Flow in stems and pipes II

If two sections of a fluid flow past one another with relative velocity, they will pull on one another with a drag force that is proportional to the fluid viscosity, \(\eta\), as well as to the change in velocity over the change in distance, i.e. the gradient \(\nabla v(r)\).

Consider the diagram below, which crudely approximates fluid flowing down a pipe as three adjacent cylindrical layers flowing at velocities \(v(r-dr)>v(r)>v(r+dr)\). The flow of all three layers is out of the screen (as indicated by the white dot at the center).

Focusing on the middle layer, which travels with velocity \(v(r)\), it feels a forward pull per unit area from the central layer (since \(v(r-dr) > v(r)\), given by \(\eta\frac{v(r+dr)-v(r)}{dr}\).

In other words, the central layer is pulling the middle layer through some surface interaction, so that the total pull is given by \(\eta\frac{v(r+dr)-v(r)}{dr}S_A\) with \(S_A\) being the surface area of interaction between the two layers.

Similarly, the middle layer feels a backward pull from the top layer given by \(\eta\frac{v(r-dr)-v(r)}{dr}S_A\).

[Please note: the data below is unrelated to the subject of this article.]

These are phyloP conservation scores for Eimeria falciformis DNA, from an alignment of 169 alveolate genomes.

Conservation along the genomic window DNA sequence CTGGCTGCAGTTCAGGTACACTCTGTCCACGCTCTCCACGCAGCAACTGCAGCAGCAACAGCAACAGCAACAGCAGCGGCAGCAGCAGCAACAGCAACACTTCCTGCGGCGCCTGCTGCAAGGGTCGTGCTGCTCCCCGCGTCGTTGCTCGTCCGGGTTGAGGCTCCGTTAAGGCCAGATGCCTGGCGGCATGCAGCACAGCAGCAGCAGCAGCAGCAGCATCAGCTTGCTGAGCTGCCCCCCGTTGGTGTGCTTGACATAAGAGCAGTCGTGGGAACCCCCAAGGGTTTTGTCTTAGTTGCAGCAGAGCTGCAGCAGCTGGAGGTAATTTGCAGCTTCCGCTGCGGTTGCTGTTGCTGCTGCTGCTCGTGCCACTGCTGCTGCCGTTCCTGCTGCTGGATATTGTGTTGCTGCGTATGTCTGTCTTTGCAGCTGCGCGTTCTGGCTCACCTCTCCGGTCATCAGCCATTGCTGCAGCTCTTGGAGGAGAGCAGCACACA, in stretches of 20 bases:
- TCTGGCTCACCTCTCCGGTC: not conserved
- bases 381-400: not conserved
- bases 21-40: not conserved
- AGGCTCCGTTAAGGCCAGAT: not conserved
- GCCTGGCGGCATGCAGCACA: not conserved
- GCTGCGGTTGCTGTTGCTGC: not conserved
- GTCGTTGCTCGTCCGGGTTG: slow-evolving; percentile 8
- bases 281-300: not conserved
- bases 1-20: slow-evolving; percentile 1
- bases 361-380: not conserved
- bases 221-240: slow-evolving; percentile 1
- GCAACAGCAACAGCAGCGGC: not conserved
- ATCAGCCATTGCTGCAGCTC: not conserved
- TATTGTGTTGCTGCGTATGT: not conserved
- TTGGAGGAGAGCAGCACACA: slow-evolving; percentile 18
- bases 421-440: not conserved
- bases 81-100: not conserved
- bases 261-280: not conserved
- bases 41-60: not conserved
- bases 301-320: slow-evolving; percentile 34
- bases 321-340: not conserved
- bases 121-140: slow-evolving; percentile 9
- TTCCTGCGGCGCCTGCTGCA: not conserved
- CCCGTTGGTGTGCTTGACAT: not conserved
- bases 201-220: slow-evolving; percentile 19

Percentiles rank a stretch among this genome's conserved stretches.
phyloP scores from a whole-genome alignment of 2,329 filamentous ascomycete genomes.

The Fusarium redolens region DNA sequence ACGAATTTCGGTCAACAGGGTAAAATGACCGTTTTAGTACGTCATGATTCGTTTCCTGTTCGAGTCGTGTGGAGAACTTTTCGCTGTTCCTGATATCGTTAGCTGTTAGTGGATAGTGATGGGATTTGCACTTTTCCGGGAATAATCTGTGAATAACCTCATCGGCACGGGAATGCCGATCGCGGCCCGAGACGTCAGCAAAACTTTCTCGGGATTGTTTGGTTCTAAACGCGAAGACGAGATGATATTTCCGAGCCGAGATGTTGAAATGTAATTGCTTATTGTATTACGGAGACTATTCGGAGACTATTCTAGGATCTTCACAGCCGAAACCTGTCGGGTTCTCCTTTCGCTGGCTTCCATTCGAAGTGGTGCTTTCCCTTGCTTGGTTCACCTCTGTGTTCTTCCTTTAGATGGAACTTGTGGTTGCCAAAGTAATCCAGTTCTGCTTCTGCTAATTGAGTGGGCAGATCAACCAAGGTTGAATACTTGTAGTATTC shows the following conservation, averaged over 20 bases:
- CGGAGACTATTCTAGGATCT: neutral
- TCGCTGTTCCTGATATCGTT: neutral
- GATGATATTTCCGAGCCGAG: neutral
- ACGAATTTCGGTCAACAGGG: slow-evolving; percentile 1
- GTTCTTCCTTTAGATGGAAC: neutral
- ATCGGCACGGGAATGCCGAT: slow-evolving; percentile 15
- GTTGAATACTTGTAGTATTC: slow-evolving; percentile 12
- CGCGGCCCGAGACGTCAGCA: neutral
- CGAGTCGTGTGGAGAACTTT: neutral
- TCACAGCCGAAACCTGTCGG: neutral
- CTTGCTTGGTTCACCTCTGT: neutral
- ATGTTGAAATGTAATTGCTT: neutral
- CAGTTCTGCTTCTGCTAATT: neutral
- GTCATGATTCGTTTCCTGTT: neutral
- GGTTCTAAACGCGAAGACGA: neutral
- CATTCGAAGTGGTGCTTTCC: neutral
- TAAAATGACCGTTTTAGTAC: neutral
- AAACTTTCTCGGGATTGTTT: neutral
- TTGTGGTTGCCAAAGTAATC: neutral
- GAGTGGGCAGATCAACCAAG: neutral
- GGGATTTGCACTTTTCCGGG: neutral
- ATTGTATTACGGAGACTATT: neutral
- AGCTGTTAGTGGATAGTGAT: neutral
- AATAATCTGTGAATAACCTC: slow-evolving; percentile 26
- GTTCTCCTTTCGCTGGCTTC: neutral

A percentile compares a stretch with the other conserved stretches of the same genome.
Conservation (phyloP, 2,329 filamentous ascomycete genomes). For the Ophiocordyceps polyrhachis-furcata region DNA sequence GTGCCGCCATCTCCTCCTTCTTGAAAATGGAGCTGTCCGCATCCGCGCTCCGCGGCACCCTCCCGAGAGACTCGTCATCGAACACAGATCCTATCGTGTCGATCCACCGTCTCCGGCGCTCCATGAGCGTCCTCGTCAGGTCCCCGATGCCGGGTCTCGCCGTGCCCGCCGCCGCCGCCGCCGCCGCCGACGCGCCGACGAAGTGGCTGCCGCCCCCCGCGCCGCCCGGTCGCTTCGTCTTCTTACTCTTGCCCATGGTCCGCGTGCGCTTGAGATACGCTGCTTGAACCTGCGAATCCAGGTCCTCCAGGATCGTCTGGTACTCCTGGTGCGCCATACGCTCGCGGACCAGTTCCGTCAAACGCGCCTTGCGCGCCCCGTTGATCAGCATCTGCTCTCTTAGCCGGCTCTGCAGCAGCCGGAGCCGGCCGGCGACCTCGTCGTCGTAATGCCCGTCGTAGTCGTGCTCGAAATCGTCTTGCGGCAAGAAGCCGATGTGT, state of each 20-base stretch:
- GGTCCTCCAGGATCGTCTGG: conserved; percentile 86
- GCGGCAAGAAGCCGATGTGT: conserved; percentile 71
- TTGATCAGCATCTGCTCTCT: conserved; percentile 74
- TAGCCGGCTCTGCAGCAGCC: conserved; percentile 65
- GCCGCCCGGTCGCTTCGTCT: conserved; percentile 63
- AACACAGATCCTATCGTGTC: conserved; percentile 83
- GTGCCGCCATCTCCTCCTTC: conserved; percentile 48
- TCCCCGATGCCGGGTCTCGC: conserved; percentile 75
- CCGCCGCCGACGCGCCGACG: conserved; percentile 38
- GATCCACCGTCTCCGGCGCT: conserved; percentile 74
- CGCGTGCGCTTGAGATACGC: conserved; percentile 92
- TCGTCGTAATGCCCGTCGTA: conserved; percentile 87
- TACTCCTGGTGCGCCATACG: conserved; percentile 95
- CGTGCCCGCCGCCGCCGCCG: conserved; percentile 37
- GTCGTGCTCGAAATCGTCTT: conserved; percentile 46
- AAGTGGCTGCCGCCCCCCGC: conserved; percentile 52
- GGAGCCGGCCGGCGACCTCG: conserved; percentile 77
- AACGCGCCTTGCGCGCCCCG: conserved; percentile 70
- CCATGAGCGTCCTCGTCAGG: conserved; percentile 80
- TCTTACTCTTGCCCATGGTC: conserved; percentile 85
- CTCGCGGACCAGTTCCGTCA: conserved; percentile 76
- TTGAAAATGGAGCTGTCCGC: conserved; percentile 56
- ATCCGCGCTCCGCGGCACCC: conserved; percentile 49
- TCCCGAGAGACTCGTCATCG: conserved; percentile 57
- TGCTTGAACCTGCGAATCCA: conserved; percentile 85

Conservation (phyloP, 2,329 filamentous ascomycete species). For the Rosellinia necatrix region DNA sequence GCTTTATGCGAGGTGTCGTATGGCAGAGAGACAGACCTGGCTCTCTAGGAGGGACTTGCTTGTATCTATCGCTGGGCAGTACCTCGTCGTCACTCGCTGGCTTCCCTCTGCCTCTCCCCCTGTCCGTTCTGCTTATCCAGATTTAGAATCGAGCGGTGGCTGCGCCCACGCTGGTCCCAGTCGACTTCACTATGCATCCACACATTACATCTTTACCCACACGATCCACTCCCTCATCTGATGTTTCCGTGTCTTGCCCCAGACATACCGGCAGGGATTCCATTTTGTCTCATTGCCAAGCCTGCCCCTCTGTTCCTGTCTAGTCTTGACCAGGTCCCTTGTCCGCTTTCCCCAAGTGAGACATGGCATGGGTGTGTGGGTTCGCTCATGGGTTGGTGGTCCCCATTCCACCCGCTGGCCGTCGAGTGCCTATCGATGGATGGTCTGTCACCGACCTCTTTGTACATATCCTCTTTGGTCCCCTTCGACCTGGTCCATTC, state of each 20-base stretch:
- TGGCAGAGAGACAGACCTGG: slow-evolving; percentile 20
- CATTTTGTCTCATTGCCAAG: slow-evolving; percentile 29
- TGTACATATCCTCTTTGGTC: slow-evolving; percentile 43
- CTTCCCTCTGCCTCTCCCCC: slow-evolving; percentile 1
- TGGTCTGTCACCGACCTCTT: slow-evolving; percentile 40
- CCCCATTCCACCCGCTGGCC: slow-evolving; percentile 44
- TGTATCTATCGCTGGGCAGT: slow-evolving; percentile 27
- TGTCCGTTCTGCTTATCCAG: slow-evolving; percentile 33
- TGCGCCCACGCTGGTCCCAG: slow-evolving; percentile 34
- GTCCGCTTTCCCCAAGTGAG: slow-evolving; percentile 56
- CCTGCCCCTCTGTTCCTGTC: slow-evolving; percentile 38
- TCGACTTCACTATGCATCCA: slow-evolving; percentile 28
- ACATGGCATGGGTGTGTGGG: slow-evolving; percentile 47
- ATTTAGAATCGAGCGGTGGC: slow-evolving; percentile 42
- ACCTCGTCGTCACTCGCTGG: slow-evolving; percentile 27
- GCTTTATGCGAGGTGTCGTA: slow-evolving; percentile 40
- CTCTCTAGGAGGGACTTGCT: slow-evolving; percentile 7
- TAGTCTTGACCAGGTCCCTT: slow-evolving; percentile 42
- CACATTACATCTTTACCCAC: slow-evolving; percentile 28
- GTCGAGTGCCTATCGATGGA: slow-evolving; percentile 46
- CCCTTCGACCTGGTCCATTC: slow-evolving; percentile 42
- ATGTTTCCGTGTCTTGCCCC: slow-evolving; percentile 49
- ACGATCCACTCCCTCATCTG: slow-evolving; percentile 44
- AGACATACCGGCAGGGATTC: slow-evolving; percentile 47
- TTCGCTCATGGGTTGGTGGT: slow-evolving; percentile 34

Using this intuition, we can motivate the solution. Consider the generalization of this picture, where the fluid consists of a continuous series of cylindrical shells each flowing down the pipe and interacting with their neighboring shells. Find a differential relation connecting the velocity of a layer with its radius. Remember the no-slip boundary condition: \(v(R) = 0\).

Solve the differential equation and find the velocity of the sap at a distance \(r\) from the center of the tube.


  • There is a pressure \(\Delta p=10^6\) Pa over the pipe
  • \(r\) = 10 \(\mu\)m
  • The radius of the pipe is 20 \(\mu\)m
  • The viscosity of the sap is \(5\times 10^{-3}\) Pa s
  • The length of the pipe is 35 m

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